A repost from April 2020. In today's age, when we are finding so many ways to argue and find sides, this article seems applicable.
People can be picky and tricky.
In this self-conscious age, there are just as many opinions on how to eat healthy as there are personalities. The list of diets people have clung to include low fat, low sodium, Mediterranean, vegetarian, vegan, no red meat, low starch, Paleo, Adkins, juice, intermittent fasting, ketogenic, and DASH. Take your pick, and you’ll find someone who stands by it, and someone who can’t stand it.
In the past few decades, vegetarianism and vegan lifestyles have become more popular, whether they believe it lowers cholesterol, extends people’s lifespans, saves animals, or saves the earth. Vegetarianism eliminates meat from the diet (and vegans eliminate all animal products), and when you take something away—you have to put something in its place. Humans need certain amino acids and vitamins that are readily found in meat—so creative ingredient management allows for many of these items to be replaced by products from plants high in protein.
Enter the veggie burger. I remember my first taste of one of these in the 1990’s—a pressed, lumpy, chewy disk reheated from a freezer box that had little more flavor than the cardboard it was packaged in. Modern “faux meat” or “plant-based protein” is supposed to look, taste, and act so much like the real thing that manufacturers claim they fool even the most devoted red meat eaters with their products.
So even vegans can have a juicy burger, right?
Not so quick. Who are faux meat burger companies really targeting with their commercials? When you have a cowboy who is used to eating red meat biting into a juicy burger, and then tell them you tricked them into eating processed plants, are you targeting the cowboy, or are you targeting the vegetarian? I know some vegans who gag with the thought of biting into meat—much less watching a commercial of a juicy burger.
But then there are the vegetarians who are trying to eat healthy. Just because you see the word “plant-based” doesn’t mean it is healthier. If they look at the ingredient list of one of these new veggie burgers, they are going to see some funny looking names, and a higher sodium content than regular beef. And those people on Paleo diets and trying to eat less processed foods? Don’t look at these faux meat puppies—imagine what has to be done to peas, rice, mung beans, potatoes, apples, etc., to make it look like beef.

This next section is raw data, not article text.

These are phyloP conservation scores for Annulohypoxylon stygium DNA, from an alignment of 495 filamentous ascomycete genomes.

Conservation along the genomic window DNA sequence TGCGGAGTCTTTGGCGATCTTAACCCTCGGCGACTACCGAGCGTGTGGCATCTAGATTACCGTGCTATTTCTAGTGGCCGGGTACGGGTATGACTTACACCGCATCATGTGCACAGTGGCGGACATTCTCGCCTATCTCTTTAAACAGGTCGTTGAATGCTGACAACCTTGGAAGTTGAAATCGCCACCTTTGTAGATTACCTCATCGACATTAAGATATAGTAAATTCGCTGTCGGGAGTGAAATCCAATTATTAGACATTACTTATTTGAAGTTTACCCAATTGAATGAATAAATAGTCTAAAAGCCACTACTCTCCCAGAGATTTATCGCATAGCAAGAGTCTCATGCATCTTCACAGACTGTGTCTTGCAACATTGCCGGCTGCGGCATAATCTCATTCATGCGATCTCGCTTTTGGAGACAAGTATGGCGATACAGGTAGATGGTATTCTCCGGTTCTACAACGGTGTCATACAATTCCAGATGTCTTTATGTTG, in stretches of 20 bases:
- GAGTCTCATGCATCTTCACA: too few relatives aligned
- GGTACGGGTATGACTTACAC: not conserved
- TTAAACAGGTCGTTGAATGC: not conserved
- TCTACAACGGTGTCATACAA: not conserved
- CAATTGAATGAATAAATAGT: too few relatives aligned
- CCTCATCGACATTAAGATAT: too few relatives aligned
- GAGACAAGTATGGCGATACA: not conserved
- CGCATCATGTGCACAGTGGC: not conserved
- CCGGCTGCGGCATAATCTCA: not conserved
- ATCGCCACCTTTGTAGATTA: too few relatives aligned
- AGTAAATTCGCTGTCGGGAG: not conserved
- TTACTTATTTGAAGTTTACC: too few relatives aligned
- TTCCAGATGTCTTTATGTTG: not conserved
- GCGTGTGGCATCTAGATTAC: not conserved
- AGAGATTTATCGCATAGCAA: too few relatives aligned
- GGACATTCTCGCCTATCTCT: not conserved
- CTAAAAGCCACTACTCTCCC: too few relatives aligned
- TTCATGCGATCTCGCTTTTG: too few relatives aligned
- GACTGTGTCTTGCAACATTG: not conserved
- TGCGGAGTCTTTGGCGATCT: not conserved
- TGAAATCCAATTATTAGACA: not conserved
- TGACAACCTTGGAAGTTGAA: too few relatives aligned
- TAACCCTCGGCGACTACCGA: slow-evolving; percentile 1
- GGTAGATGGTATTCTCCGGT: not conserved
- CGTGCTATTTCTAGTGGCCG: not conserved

The beef folks have grabbed onto this concept to sell their product—and shoot down veggie burgers. Their ads make fun of the ingredient list of the patty, and that it has to be highly processed to imitate what they naturally produce with one ingredient.
So now, through advertising, we have people fighting each other—veggie or beef burger?
Similarly, there is a fight between dairy milk producers concerned with almond and soy “milk” manufacturers taking over their market. The alternate products are good for those with lactose difficulties—but dairy farmers don’t like that they use the word “milk” because they don’t come from animals. They do have a point—I know someone who thought almond milk was just cow milk flavored with almonds, not a dairy free product that didn’t benefit the dairy producers. This seems to me another advertising fight: are you on the side of soy/almond or cow milk?
You know who wrote about this years ago? Dr. Seuss. Remember the Sneetches? Butter side up or down? They launched a war over something as silly as food preference.
Rings a bell, doesn’t it?
Pretty soon, we’ll have the beef producers launching steaks at the pea and mung bean producers, and the almond producers shooting the dairy cattle with nuts. THAT sounds nuts to me.
As a consumer, it is your job to be informed. Do your homework—know what you are buying, know what is good for you. Don’t rely on advertising to tell you what you should be eating or doing. And perhaps advertisers should be focusing more on the positive aspects, rather than picking fights with what they feel are their competitors.
As far as what we should be eating: who do you know that only eats one kind of food? “Chicken only, thanks”. “Lettuce every day”. “But we had shrimp last night, Mom!” Boy, that would be boring. So unless you have Crohn’s or lactose intolerance or a proven reason to avoid eating what you are avoiding—I’ve found that variety really is the spice of life, and if you eat with moderation, and eat with mindfulness—chances are, you’ll do well. And respect what’s on your neighbor’s plate, please.
Can’t we all just get along?
Hey—if we start agreeing to find a middle ground for our respective diets, maybe we can talk the politicians into reading some Dr. Seuss—and bring the Sneetches’ lesson to Washington, D.C.!
Thanks for reading,
Julie S. Paschold
April 17, 2020
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